• People with severe arthritis 
  • People with obesity
  • People with dexterity/grip difficulties
  • People with balance and coordination difficulties.
  • People with bladder/bowel disorders/ incontinence
  • People with shortened arms
  • Disabled women particularly during menstruation.

2. Toilets which can be adjusted in height

These are essential for wheelchair users where modern chairs come in a range of heights (and people generally need to be at the same height to manually transfer from chair to toilet etc). Also, people with muscle weakness, neurological impairments or those who have difficulty moving their joints may not be able to stand up from the toilet unless it can be raised up to a height which suits them.

Variable height toilets also suit many lower limb amputees and people with short legs. Adjustability is key to prevent falls and enable people to sit/stand safely and more easily.

3. Sinks which can be adjusted in height

These facilities are only ‘desirable’ and not necessary within current guidance.

Safety

Toilets do not always have none-slip floors or alarm cords. Shouldn’t these be standard in every accessible/adapted toilet?

Space

Did you know that 82% of powered wheelchairs for sale will not fit into the transfer space inside an ‘accessible’ toilet and their is not enough room for assistance (or ambulance staff to get in to help if you fall)?

Increased number of toilets

Large venues like a shopping centre or stadium may have several visitors who need highly adapted toilets – providing one Changing Places is not enough.

What about the cost?

When someone pays for a new building – an office block, hospital, cinema/shopping mall, airport, train station … there is never a question of ‘do we need to put any toilets in the building – because we might not be able to afford it’. It is a ‘given’ that for public health, toilets must be provided. So if a place is going to provide toilets – they need to be usable by everyone (or they are as good as no provision). 

Of course, accessible toilets may have additional costs to ensure the space, technology, maintenance, security etc of the above. Those with an adult changing bench and shower need even more space.

Well, how much do you value disabled people as part of your community or workforce? How much do you want their custom (and their friends/carers/family etc)? How do you put a price on doing the right thing and enabling people to leave their homes and participate in life? What about complying with the Equality Act regarding Disability Discrimination?

Let’s be blunt – how much money are you making in your business – because most of the technology and space adaptations could be done for around £10,000 – £15,000 for the full works and is very affordable.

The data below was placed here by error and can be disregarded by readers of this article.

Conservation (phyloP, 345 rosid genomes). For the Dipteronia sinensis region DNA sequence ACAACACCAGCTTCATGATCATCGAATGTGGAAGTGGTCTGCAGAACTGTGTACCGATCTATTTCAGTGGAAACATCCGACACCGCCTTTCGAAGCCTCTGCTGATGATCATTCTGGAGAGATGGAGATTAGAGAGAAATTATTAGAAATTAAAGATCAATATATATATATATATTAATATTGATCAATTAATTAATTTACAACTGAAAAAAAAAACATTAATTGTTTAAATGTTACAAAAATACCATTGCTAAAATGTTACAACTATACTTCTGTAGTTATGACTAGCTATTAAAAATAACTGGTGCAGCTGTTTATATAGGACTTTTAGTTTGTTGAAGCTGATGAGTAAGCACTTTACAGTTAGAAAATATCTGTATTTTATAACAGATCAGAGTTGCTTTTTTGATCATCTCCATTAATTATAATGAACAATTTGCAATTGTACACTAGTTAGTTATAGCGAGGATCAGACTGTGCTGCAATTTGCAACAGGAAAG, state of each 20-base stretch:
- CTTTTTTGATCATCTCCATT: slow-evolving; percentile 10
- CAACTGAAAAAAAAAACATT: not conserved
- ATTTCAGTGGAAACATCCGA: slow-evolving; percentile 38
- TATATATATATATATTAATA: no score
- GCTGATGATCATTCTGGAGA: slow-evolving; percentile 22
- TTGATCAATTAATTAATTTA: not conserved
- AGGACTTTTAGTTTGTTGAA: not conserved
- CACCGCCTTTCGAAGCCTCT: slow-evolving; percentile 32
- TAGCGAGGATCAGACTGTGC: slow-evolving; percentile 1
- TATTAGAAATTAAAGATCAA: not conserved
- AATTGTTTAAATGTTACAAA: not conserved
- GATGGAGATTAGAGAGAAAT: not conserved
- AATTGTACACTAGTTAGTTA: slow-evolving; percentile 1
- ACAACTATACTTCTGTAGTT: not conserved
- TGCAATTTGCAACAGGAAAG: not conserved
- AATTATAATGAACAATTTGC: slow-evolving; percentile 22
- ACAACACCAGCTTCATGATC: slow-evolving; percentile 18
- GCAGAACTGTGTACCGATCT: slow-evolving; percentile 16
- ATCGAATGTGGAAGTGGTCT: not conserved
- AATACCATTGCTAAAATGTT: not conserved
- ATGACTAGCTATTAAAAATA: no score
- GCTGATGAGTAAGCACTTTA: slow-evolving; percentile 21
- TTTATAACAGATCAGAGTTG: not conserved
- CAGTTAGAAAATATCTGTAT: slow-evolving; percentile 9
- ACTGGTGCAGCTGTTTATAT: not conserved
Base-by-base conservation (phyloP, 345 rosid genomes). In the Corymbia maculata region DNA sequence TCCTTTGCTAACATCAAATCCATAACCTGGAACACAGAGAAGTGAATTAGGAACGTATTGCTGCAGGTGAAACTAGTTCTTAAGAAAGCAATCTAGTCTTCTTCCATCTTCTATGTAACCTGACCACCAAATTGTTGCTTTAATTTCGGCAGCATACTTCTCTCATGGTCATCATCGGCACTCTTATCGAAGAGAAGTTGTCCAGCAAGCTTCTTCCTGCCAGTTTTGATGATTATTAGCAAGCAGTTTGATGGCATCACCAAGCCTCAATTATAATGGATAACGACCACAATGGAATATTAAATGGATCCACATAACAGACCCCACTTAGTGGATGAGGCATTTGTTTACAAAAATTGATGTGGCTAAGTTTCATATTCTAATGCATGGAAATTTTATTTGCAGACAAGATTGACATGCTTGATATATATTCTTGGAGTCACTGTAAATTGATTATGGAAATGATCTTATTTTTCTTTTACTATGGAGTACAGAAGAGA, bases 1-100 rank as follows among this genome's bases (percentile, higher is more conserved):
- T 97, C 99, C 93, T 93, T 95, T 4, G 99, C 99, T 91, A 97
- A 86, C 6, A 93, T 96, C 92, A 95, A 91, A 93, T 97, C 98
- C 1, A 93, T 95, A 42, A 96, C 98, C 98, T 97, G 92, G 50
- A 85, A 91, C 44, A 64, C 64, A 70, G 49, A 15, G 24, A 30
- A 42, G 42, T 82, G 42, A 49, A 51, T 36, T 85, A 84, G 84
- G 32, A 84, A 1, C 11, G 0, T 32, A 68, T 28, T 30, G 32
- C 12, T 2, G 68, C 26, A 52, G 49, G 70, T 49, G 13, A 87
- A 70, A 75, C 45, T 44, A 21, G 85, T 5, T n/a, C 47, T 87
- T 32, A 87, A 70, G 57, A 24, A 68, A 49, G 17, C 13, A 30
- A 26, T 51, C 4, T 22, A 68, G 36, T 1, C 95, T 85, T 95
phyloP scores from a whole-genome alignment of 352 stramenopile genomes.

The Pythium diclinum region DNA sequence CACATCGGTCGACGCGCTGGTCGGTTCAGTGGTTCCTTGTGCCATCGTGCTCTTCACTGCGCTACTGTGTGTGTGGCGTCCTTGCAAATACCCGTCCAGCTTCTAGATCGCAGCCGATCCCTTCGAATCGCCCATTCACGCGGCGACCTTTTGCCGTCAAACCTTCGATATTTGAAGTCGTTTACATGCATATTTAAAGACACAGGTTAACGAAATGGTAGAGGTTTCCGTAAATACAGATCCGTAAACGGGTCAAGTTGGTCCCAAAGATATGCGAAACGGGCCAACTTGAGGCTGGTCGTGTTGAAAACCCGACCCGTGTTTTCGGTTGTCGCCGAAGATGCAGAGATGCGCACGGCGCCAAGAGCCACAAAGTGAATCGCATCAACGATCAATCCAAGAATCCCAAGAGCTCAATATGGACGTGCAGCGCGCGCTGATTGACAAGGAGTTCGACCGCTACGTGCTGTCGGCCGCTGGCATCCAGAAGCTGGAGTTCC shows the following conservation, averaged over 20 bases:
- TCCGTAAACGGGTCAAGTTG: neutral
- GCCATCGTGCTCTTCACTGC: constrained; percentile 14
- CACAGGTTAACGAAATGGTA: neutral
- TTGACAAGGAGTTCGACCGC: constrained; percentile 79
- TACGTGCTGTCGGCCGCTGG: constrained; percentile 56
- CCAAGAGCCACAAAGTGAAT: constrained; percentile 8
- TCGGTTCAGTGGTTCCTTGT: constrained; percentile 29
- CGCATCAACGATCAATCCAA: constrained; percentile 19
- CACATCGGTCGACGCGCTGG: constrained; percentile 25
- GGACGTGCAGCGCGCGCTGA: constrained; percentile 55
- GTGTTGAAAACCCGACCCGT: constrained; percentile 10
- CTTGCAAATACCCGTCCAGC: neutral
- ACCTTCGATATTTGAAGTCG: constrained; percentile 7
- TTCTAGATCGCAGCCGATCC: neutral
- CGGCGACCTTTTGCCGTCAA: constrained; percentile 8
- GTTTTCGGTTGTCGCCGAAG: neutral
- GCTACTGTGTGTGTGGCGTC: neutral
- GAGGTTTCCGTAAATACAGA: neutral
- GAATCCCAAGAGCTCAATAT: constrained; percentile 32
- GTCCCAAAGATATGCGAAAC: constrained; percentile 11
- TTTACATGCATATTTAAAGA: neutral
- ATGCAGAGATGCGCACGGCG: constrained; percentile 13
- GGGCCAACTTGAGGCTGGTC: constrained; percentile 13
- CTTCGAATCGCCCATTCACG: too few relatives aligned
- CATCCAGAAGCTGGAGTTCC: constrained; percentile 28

In my own home I have space, a ceiling hoist and a height adjustable toilet that also washes and dries – for around £5000. 

 

 

 

 

 

 

Guide 3 – Going beyond the minimum requirements

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Our third guide can be downloaded from: Links and resources page.

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Going beyond the minimum requirements

Our 26 page guide looks at why going beyond the standards is often required to avoid discrimination, promote social inclusion and welcome all disabled employees, visitors, customers and volunteers.

We hope you will find the information useful if you:

  • Are passionate about improving the accessibility and usefulness of toilets for disabled people through campaigns and personal discussions.
  • Wish to raise discussions with a business concerning a difficulty you have had accessing or using provided toilets.
  • Are designing or submitting planning applications involving a new accessible toilet or altering existing ones.
  • Are responsible for the maintenance of sanitation facilities.
  • Are planning an event or function and assessing the sanitary needs of potential visitors.
  • Are a business, who provides toilets for disabled staff, visitors, customers and volunteers – and wishes to provide the highest possible standard of ‘away from home’ toilets.
  • Are committed to the welcoming provision of a truly accessible toilet to demonstrate your commitment to social inclusion and equality.

 

Contents

Current types of accessible toilets
Legal requirements
Be aware of ‘Compliant Doc M toilet packs’
Difficulties people have using accessible toilets
How AD M introduces barriers to using the toilet 
Toilet height
Support / grab / hold rails
Barriers relating to support rails
Privacy
Space considerations 
Space is needed to do a range of activities in the toilet.
Space requirements in the Building Regulations. 
People who are unable to stand or balance on a toilet.
Barriers to using the toilet, in the minimum provided space.
What research tells us about the size of wheelchairs.
Inadequate space to transfer from the side of the toilet.
Space needs of Carers / Assistants.
Turning circle space inadequacy
Baby Changing and Odour sensitivity.
Emergency cords tied up or not present.
Ensuring the toilet is available.
Assistance with hygiene.
Thank you to: